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The FCC recently reached a $5.25 million settlement with AT&T to resolve investigations into two 911 service outages that resulted in thousands of failed emergency calls. This edition of Full Spectrum’s series on FCC enforcement discusses the unexpected settlement and its implications on carrier network practices and the FCC’s enforcement priorities. Partner Steve Augustino and

In June, the FCC approved a package of regulatory measures – Report and Order, Declaratory Ruling, Further Notice of Proposed Rulemaking (“FNPRM”), and Notice of Inquiry (“NOI”) – directed at reforming the IP Captioned Telephone Service (“IP CTS”) program to address concerns about its sustainability. IP CTS is a form of telecommunications relay service (“TRS”) that enables people with hearing loss to communicate by speaking while listening with any remaining hearing ability and reading real-time captions. IP CTS is paid for by the FCC through its TRS Fund and has experienced significant usage growth, now representing almost 80 percent of the costs covered by the Fund. The FNPRM and NOI, which propose fundamental reforms to the IP CTS program, were published in the Federal Register on July 17, 2018, which set the upcoming comment deadlines. Comments on the FNPRM are due by September 17, 2018 and replies by October 16, 2018. Comments on the NOI are due by October 16, 2018 and replies by November 15, 2018.

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In a move affecting nearly every type of dispute brought to the agency, the FCC adopted a Report and Order (“Order”) at its July meeting establishing a streamlined set of formal complaint rules. The new rules cover complaints against common carriers, pole attachment complaints, and complaints involving accessibility for people with disabilities. The revised procedures impose a uniform deadline for answering complaints, eliminate a number of procedural requirements, expand the discovery process, and establish a “shot clock” for FCC decisions. The reforms aim to lower the overall burden on complainants, potentially opening the door to the resolution of more disputes with the FCC instead of in court or elsewhere.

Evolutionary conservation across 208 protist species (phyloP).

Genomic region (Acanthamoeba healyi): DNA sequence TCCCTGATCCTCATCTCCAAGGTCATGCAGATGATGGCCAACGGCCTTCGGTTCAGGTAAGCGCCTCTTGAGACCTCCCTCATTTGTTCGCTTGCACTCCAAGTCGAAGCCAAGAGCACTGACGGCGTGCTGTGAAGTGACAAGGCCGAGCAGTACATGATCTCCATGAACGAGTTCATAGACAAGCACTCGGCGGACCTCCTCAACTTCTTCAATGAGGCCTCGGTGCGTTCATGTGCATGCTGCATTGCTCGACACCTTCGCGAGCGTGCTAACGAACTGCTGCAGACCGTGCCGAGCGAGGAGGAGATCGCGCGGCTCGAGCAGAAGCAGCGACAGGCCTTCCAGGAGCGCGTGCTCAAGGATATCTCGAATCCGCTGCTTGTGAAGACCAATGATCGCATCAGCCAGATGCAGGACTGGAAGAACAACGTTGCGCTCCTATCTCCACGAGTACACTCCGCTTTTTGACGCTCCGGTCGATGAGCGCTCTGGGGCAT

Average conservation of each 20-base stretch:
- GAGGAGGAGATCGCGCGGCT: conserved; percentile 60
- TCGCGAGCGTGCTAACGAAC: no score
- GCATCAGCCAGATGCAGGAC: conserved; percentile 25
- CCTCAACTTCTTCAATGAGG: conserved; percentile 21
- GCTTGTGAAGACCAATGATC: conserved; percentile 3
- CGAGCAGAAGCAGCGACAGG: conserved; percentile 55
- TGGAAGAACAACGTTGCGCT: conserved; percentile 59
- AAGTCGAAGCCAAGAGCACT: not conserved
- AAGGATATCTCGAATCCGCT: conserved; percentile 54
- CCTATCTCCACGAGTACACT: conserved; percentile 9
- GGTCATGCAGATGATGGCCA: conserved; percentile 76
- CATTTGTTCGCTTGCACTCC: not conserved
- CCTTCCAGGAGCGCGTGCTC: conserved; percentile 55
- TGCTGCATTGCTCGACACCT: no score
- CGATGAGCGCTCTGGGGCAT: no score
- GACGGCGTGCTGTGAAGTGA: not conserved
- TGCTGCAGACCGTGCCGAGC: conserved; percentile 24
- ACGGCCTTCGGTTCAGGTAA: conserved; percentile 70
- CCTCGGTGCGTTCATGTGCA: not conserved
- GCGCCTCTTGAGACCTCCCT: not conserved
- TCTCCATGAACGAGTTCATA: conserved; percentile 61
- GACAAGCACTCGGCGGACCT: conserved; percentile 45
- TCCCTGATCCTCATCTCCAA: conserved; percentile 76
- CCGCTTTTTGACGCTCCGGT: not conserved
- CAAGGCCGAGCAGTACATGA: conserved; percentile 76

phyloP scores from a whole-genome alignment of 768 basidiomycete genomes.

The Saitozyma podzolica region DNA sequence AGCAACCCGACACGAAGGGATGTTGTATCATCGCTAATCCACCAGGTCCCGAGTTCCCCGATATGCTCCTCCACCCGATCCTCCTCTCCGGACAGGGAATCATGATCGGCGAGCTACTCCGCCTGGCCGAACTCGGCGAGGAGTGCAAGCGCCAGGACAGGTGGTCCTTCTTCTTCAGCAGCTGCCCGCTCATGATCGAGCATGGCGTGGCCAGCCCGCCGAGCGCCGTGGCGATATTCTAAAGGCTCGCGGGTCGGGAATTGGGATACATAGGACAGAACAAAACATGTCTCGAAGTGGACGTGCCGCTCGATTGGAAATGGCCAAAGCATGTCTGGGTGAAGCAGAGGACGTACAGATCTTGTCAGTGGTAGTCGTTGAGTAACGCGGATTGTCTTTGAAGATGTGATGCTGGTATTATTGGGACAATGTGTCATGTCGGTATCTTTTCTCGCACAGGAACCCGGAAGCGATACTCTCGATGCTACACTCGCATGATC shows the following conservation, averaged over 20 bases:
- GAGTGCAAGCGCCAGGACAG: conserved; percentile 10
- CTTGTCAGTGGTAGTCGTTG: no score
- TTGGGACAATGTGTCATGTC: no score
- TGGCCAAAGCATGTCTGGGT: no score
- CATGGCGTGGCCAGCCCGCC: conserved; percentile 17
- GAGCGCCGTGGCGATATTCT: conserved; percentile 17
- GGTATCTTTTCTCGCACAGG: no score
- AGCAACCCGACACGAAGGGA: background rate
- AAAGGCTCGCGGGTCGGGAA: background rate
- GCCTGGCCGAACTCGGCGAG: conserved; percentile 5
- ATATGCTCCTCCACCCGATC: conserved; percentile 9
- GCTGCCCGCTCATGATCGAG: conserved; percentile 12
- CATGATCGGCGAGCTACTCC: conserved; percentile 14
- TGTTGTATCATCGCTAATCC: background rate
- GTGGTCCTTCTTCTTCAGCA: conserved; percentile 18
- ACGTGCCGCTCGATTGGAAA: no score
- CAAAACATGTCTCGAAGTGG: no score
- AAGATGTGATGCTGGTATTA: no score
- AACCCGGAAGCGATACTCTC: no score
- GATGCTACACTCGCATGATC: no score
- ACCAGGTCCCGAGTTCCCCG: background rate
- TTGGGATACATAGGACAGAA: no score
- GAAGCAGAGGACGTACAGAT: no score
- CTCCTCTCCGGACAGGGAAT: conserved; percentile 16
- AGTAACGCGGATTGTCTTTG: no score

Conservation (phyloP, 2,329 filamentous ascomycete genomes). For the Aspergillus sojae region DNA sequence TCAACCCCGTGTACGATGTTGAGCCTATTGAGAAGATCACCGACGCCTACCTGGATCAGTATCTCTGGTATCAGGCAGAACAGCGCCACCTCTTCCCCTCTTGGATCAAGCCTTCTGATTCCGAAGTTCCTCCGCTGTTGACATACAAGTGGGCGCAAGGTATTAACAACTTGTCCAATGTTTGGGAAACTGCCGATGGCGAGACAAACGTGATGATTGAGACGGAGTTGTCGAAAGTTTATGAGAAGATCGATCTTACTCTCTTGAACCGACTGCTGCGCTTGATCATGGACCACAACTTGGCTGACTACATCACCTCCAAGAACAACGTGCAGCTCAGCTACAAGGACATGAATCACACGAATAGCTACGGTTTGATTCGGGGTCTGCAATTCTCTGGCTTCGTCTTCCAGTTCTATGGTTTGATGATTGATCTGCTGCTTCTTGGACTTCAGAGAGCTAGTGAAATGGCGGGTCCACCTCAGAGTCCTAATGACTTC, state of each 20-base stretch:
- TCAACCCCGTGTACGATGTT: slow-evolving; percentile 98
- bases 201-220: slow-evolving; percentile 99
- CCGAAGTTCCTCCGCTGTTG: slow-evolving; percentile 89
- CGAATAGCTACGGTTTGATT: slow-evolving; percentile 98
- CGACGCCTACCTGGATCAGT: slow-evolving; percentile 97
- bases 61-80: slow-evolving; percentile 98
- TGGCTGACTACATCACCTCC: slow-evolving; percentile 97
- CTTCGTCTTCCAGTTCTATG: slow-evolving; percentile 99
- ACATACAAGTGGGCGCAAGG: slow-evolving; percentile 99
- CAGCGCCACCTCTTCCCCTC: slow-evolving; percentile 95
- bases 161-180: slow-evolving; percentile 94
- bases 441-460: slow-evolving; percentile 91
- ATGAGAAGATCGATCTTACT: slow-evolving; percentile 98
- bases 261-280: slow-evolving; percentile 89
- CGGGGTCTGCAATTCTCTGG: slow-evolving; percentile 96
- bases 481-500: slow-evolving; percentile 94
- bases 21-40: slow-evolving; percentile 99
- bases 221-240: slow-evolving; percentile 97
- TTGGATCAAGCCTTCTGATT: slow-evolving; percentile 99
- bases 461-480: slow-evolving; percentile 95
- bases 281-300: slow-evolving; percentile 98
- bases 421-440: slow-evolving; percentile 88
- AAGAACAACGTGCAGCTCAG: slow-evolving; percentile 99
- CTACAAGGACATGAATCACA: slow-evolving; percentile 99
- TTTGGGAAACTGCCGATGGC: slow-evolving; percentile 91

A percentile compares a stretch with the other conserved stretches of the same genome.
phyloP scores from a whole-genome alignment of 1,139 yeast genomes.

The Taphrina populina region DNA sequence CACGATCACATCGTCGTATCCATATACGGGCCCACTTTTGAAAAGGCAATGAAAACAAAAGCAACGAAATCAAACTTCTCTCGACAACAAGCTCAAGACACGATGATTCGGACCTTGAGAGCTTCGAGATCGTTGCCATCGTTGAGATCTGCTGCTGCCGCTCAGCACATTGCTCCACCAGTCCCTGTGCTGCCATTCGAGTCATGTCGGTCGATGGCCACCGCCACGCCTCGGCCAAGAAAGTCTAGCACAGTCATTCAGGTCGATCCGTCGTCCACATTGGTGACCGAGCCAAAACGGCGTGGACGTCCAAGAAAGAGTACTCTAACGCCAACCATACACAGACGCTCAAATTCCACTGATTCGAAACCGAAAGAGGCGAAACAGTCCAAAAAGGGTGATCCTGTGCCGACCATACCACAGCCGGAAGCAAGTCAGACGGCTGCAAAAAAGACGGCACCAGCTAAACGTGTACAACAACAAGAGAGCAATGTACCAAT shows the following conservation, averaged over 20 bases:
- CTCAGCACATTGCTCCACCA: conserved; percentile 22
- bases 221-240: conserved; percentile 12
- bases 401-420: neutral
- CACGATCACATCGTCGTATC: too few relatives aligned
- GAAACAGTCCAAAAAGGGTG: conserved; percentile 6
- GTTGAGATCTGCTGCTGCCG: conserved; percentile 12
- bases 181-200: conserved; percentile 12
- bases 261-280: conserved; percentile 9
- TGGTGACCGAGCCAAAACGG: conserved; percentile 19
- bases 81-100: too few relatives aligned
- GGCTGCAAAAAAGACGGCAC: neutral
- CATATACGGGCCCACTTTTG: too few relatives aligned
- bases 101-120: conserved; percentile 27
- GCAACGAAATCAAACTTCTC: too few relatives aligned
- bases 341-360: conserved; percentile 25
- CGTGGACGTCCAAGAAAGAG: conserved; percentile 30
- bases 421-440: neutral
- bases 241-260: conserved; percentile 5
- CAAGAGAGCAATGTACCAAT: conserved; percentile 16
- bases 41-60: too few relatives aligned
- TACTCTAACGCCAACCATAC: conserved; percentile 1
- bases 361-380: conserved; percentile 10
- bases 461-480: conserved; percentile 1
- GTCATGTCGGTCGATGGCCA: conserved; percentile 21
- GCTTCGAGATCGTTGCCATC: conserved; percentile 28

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“Inside the TCPA” offers a deeper focus on TCPA issues and petitions pending before the FCC. Each episode will tackle a single TCPA topic or petition that is in the news or affecting cases around the country. In this episode, partner Steve Augustino discusses the consent issues before the FCC in the agency’s remand proceeding after the 2018 D.C. Circuit decision in ACA International. In addition, Steve examines three other petitions pending before the agency that could be resolved with the remand proceeding. To listen to this episode, click here.*

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As we enter the dog days of summer, the FCC continues to turn up the heat on equipment marketing enforcement. But while million dollar fines for marketing noncompliant devices capture the spotlight, the FCC also quietly issued a number of equipment marketing actions focused on a single type of device: LED signs. In just the last three months, the FCC has settled over ten investigations involving the marketing of LED signs used in digital billboards for commercial and industrial applications without the required authorizations, labeling, or user manual disclosures. Each action involved an entity that either manufactured or sold (or both) LED signs. The agency’s recent actions should be a shot across the bow to any retailer of LED signs to ensure that their devices are properly tested and authorized prior to sale. Otherwise, these companies may face significant fines and warehouses of unmarketable devices.